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China successfully tests accurate landing of rocket debris
by Staff Writers
Beijing (XNA) Jul 29, 2019

Twitter image showing what is said to be Long March 2C stage being directed to crash land safely downrange. The Sputnik version of this story contains several additional images here

China has successfully tested the technology that can accurately control the landing site of falling rocket parts, making progress toward reusable launch vehicles in the future, China Aerospace Science and Technology Corporation (CASC) said on Sunday.

The CASC said that the test was carried out following a Long March-2C rocket launched on Friday, and focused on grid fins which are like "wings" on rocket core part to increase precision in control of its landing location.

According to experts from the CASC, the rocket' flight trajectory is designed to avoid densely populated areas. But after completing the mission, the rocket debris falls under no control with a wide range of landing points which sometimes involve inhabited areas.

In order to ensure the safety of people's lives and property, the currently practice is to evacuate people to the safety zone before each mission, which is not only inconvenient for the local people, but increases the cost and task difficulty.

The success of the test is of great significance for improving China's inland rocket landing safety, minimizing the inconvenience to the local people, as well as promoting the follow-up development of carrier rockets' controllable recovery, soft landing and reuse, according to He Wei, an official with the CASC.

"The swinging grid fins were used to control the rocket debris' direction and attitude, much like the wings of the debris," said Cui Zhaoyun, the deputy chief designer of Long March-2C rocket. The landing site control of large and medium rockets is much more difficult than that of small rockets, he added.

China borrows SpaceX know-how to better guide rocket stages during landing
Moscow (Sputnik) Jul 26 - China's Chang Zheng 2C rocket appeared to house four steerable grid fins, which were first tested on SpaceX's first-stage demonstration test vehicle, the reusable, Falcon 9 rocket back in 2014.

Beijing's expendable launch system Chang Zheng 2C (Long March 2C) that sent into orbit three Yaogan 30 satellites from the Xichang Satellite Launch Centre on Friday, had grid fins that allowed for greater precision in control of the landing location during the first rocket stage.

The images of the rocket, published by Chinese media, sport among other things four grid fins mounted on the connector between the first and the second stages. As the stages separate after the launch, the connector with the lattice fins remain on the first stage making it possible to better steer the part of the rocket as it falls to Earth, having fulfilled its function.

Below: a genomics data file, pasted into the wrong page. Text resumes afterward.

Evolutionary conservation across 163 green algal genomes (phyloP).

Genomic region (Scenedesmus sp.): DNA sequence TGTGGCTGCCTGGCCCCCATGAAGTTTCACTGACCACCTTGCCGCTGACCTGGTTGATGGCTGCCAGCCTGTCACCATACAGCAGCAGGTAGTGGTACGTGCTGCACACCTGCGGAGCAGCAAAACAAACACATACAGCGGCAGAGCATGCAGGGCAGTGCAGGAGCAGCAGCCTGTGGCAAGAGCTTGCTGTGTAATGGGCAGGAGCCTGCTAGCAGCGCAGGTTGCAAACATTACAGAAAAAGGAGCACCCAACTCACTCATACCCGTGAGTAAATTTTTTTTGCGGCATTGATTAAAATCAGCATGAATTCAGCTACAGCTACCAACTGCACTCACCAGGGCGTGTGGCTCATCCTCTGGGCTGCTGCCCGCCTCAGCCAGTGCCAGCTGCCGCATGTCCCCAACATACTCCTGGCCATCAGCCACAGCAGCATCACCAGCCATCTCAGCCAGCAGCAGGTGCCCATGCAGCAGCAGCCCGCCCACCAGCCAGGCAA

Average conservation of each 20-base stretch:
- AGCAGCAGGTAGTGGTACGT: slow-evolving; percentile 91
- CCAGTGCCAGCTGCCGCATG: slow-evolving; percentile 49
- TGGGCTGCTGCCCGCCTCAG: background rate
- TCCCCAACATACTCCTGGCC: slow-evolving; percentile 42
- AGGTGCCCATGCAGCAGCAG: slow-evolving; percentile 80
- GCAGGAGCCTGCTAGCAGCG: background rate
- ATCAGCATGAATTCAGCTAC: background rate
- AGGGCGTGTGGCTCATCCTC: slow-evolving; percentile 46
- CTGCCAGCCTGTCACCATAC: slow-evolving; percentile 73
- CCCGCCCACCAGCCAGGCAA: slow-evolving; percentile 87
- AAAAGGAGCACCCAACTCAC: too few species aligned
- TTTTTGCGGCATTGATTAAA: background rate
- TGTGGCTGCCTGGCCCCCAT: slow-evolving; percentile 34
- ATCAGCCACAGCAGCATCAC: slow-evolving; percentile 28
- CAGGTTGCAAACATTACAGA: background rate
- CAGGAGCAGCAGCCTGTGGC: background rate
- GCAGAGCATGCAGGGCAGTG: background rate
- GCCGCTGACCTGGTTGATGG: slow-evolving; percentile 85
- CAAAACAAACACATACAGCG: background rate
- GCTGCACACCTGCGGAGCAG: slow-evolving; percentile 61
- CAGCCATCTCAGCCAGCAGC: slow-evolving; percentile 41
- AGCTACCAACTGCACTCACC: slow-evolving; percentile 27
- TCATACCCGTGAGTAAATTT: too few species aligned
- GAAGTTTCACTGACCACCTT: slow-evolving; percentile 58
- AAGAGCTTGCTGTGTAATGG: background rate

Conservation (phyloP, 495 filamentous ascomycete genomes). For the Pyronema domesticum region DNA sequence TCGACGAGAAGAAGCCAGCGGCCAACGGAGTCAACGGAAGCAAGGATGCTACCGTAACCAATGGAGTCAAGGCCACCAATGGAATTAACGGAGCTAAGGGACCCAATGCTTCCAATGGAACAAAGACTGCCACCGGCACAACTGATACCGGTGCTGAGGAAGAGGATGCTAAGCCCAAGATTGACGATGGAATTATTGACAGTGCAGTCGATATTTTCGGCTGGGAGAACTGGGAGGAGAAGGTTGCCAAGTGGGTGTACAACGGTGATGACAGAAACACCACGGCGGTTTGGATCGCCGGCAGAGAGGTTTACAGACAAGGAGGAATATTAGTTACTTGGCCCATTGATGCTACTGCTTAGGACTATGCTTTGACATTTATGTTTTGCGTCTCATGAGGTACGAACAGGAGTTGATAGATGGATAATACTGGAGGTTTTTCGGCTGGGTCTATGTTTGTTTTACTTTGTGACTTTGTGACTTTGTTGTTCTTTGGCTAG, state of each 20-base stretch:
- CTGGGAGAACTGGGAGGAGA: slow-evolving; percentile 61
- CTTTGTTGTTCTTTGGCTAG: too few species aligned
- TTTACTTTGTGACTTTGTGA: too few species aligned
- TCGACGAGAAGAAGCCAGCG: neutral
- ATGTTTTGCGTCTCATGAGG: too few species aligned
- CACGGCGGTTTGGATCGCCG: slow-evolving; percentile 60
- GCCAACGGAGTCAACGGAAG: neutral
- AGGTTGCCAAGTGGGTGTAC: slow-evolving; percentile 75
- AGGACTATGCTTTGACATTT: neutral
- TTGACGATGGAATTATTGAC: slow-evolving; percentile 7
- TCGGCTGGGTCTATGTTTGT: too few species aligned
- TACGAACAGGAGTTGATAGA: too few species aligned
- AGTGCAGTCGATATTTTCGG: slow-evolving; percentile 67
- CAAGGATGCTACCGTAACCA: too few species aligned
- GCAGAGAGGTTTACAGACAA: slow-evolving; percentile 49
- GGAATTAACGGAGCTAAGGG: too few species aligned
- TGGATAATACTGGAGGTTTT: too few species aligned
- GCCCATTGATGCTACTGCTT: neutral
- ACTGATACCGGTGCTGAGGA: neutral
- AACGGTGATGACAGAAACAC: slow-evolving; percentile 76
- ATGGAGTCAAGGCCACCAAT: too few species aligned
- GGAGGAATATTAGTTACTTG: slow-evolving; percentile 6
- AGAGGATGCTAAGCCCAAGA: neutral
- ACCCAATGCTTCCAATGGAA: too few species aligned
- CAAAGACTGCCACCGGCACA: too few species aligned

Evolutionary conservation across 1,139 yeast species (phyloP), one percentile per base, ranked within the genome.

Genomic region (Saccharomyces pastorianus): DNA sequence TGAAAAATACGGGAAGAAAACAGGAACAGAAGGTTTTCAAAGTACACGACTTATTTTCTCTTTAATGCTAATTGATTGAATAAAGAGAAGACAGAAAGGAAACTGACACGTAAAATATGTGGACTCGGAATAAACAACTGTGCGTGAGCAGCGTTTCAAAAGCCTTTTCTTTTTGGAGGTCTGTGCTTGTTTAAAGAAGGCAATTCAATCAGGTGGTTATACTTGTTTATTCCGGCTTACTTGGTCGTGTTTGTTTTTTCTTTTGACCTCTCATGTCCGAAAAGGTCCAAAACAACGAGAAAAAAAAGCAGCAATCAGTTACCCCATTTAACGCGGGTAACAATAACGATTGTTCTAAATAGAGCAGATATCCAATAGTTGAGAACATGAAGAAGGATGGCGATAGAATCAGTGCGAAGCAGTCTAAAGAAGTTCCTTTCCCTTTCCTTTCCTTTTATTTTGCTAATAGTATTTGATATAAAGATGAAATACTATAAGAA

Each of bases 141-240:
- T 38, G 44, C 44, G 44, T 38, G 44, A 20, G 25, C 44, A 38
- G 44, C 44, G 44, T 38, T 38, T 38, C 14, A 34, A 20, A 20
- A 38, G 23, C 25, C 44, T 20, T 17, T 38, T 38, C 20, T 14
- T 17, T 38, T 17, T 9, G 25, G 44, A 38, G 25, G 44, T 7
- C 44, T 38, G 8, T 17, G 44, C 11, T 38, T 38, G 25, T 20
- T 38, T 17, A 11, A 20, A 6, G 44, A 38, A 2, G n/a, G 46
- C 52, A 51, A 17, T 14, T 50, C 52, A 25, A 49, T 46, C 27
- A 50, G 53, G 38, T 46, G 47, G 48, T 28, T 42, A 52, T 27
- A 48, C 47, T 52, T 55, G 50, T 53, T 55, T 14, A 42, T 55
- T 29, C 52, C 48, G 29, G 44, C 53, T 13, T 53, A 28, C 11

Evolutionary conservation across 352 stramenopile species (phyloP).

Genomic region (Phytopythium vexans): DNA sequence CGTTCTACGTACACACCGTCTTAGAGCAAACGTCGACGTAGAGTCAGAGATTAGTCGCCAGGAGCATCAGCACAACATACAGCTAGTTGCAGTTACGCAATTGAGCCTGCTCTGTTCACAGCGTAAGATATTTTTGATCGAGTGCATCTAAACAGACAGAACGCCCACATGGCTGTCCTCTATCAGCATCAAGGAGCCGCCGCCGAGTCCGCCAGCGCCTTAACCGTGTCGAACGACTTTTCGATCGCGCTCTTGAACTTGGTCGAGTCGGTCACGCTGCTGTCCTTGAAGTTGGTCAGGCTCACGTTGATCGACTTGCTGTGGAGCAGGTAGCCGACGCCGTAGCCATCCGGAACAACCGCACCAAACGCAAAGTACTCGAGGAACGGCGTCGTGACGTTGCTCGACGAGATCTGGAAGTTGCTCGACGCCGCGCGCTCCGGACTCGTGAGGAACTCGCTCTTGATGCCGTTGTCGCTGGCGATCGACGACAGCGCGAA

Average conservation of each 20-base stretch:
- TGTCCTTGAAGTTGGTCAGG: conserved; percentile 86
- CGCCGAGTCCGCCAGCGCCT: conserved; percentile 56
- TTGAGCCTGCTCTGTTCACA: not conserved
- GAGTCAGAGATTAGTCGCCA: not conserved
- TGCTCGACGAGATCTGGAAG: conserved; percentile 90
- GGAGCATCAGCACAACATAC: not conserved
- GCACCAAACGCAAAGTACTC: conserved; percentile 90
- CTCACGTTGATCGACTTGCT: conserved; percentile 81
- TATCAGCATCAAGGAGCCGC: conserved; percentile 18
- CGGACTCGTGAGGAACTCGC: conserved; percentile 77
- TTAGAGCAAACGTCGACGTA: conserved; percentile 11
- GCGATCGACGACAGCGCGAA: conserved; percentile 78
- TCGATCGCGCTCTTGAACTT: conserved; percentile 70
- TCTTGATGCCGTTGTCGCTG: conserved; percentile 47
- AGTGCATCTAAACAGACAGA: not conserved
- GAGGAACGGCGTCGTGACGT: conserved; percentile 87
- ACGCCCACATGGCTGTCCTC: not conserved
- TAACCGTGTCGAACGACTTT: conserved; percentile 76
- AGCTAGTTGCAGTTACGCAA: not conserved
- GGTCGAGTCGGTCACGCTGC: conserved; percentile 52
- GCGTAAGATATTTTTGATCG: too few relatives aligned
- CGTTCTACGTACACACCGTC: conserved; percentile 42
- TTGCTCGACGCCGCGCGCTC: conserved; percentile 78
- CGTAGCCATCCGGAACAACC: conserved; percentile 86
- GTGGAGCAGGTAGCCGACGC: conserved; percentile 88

The moment is clearly captured in videos posted to Chinese microblog Weibo, which focus on the first stage's vertical, well-guided descent to the planet's surface; and they quickly went viral on Twitter.

Meanwhile, the used stages of Chinese rockets regularly destroying buildings in the country are meanwhile a common subject of videos and general posts on Chinese social media.

Such lattice fins were first used for the above purpose by Elon Musk's aerospace company SpaceX to provide well-guided landing on Earth for Falcon 9's first stages. The entrepreneur and top engineer behind Tesla's and SpaceX's widely covered projects earlier applauded the PRC's national space programme reacting to the news about the country deorbiting its preliminary space lab Tiangong-2 (which means "heavenly place") designed as a test run for various technologies before a bigger space station is sent into orbit in 2020.

"This is actually a good thing btw. China is making amazing progress in space, rapidly iterating on rocket and space station technology. Great respect", Musk tweeted on 19 July.

Source: Xinhua News Agency

Source: RIA Novosti

Related Links
China National Space Agency
Rocket Science News at Space-Travel.Com

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Green Run test will pave the way for NASA lunar missions
Huntsville AL (SPX) Jul 26, 2019
NASA Administrator Jim Bridenstine announced July 25 the agency will conduct a "Green Run" core stage test for the Space Launch System rocket ahead of the upcoming Artemis 1 lunar mission. This is how the Green Run will work: The first eight minutes of every Artemis mission with NASA's Space Launch System (SLS) rocket will begin with core stage and solid rocket boosters producing 8.8 million pounds of thrust to launch the agency's Orion spacecraft to the Moon. NASA will test the rocket's 212 ... read more

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